Definitions of the different types of banks
When I tell people I’m the COO of a challenger bank, I often get asked “what is a challenger bank?” Google and you’ll see the description “a relatively small retail bank set up with the intention of competing for business with large, long-established national banks.” This definition is missing what challenger banks bring in terms of better rates, more flexible product offerings and better customer service and is also wrong about them being retail focused. OakNorth for example is both retail (deposit) and business (lending) banking focused.
Additionally, not all challenger banks have been set up to compete with large, long-established ones. In the UK we do this, but everywhere else in the world, we partner and collaborate with other banks, enabling them to replicate our SME lending model in their own market/s via our OakNorth Analytical Intelligence platform.
Another question we hear often is “what are ‘neo’ banks? And how are they different to challenger banks?” In a way answering this question is a better way of answering the question of “what are challenger banks?” A ‘neo’ bank is a marketing term for the large amount of FinTech apps we are now seeing which aren’t actually regulated banks but rather offer some sort of transaction based functionality. Your money is not (FSCS) insured with them and their managers are not carefully vetted by the FCA and PRA like senior managers in a regulated (challenger or high street) bank.
So you could say there is no difference between a challenger bank and a high-street bank functionally and the FSCS backed peace of mind you get, but challenger banks have been built ground-up with the newest technology and offer better rates and services to their clients than traditional banks.
Finally, I also often see the question of “what is a digital bank?” A digital bank is one without branches, so all interactions with the bank are done through the website and/or a mobile app. So in summary OakNorth is a digital challenger bank!
How is the high-street being challenged?
For those that are challenging the dominance of the ‘big five’ banks (Barclays, HSBC, Santander, Lloyds and RBS), there are a number of ways in which they’re doing it. Some are offering customers more transparency, lower fees and more competitive savings rates, others are providing faster services and a slicker user experience. Some are combining all of these and in doing so, they’re biting at the heels of high streets banks and increasing competition in the marketplace.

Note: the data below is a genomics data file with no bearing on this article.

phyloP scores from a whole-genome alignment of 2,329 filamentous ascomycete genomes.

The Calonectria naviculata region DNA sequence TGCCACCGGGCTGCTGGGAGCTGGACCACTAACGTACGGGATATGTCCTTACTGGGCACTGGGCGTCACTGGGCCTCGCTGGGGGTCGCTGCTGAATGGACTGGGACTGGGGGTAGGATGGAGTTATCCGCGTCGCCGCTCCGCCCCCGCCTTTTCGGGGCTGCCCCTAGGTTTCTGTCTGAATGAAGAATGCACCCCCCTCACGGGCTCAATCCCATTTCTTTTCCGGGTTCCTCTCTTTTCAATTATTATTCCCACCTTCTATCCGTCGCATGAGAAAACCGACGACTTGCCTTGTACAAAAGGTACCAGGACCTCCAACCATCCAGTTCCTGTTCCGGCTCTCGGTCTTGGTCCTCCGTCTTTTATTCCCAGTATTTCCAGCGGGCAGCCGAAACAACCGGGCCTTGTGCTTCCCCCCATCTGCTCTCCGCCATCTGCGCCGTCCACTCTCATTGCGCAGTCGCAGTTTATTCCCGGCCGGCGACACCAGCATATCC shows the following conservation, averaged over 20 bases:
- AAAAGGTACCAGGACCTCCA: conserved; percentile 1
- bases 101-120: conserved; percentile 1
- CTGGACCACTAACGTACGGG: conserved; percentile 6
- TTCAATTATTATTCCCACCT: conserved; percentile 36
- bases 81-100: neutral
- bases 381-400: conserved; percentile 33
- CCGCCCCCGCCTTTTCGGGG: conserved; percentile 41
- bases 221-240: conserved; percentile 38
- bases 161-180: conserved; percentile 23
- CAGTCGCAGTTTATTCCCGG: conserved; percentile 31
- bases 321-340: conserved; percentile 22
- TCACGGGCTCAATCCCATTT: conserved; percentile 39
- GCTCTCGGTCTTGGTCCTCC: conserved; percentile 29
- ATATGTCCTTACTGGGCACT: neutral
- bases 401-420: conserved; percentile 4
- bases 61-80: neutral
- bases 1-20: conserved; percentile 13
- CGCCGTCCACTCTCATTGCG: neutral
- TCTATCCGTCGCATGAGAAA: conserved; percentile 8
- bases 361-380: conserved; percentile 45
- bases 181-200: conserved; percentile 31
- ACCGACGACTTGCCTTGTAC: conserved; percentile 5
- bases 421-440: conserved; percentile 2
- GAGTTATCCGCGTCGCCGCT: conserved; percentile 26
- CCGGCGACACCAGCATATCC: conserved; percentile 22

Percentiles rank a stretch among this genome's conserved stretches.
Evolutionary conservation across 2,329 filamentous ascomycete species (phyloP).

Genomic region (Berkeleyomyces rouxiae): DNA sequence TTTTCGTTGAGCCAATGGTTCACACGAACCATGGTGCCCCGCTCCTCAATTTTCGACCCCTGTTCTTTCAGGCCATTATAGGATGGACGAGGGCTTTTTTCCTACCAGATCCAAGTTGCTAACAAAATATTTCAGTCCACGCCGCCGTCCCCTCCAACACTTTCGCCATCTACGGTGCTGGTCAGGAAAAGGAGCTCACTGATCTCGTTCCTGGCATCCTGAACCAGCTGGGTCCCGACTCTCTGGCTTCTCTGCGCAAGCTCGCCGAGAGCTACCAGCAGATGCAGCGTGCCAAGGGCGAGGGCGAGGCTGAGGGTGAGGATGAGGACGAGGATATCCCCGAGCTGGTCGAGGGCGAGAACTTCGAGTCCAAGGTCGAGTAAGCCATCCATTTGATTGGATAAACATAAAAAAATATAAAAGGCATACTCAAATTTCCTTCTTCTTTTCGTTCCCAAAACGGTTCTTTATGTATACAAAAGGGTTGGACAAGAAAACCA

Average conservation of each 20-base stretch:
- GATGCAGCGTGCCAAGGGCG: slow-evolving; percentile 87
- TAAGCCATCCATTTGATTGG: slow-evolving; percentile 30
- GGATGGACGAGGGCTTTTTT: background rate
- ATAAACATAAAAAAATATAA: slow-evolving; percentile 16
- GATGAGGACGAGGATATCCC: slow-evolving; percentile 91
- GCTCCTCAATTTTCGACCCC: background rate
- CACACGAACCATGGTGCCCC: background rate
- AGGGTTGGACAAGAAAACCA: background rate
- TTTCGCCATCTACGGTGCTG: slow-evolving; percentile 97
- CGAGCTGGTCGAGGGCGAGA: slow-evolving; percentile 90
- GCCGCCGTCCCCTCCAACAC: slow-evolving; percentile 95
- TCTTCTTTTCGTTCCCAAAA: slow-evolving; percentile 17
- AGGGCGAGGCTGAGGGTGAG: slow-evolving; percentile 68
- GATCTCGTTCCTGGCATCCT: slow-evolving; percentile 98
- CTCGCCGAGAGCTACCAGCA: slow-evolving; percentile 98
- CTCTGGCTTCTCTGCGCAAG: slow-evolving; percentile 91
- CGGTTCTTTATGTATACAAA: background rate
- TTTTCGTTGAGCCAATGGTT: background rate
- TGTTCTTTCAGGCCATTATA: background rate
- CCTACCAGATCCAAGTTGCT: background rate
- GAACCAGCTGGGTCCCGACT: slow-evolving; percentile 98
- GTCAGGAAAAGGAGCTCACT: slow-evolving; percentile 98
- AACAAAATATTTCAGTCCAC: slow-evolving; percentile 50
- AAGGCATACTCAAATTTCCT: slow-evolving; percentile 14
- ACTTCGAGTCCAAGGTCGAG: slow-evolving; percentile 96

A key factor that is enabling this increase in competition to happen is technological innovation. Something that the traditional high-street banks mentioned above, have been slow to take advantage of due to their IT legacy issues that have been built up over decades. At OakNorth, it is our technology stack that has enabled us to design a user journey for our savings customers whereby they can apply for and fund an account online via our website in minutes.
What’s more is that despite having over 34,000 savings customers, the entire function is managed by less than a handful of people and because we don’t have any branches, we avoid the expensive overheads of bricks and mortar that burdens our larger rivals. The savings we make from being digitally-led get passed on to our customers in the form of more competitive savings rates. So, on the savings or retail side of our business, we compete with traditional banks in terms of our rates and our user journey which is quick, simple and efficient. Customers have responded very positively to this giving us an average Feefo rating of 4.5 stars across thousands of reviews.
On the lending side, we compete with traditional banks in four key ways:
The combination of these four factors has enabled us to lend £2.6bn in just three years, profitably and without a single default to date, whilst generating a new business pipeline whereby more than 30 percent of new leads come from existing clients.
We know that 34,000 savings customers and a total lending portfolio of £2.6bn means we’ve still got a long way to go, but hopefully it’s getting customers – both on the savings and lending sides of our business – to think a bit differently, expect more from banks, and recognise that a challenger might be a better fit for their needs.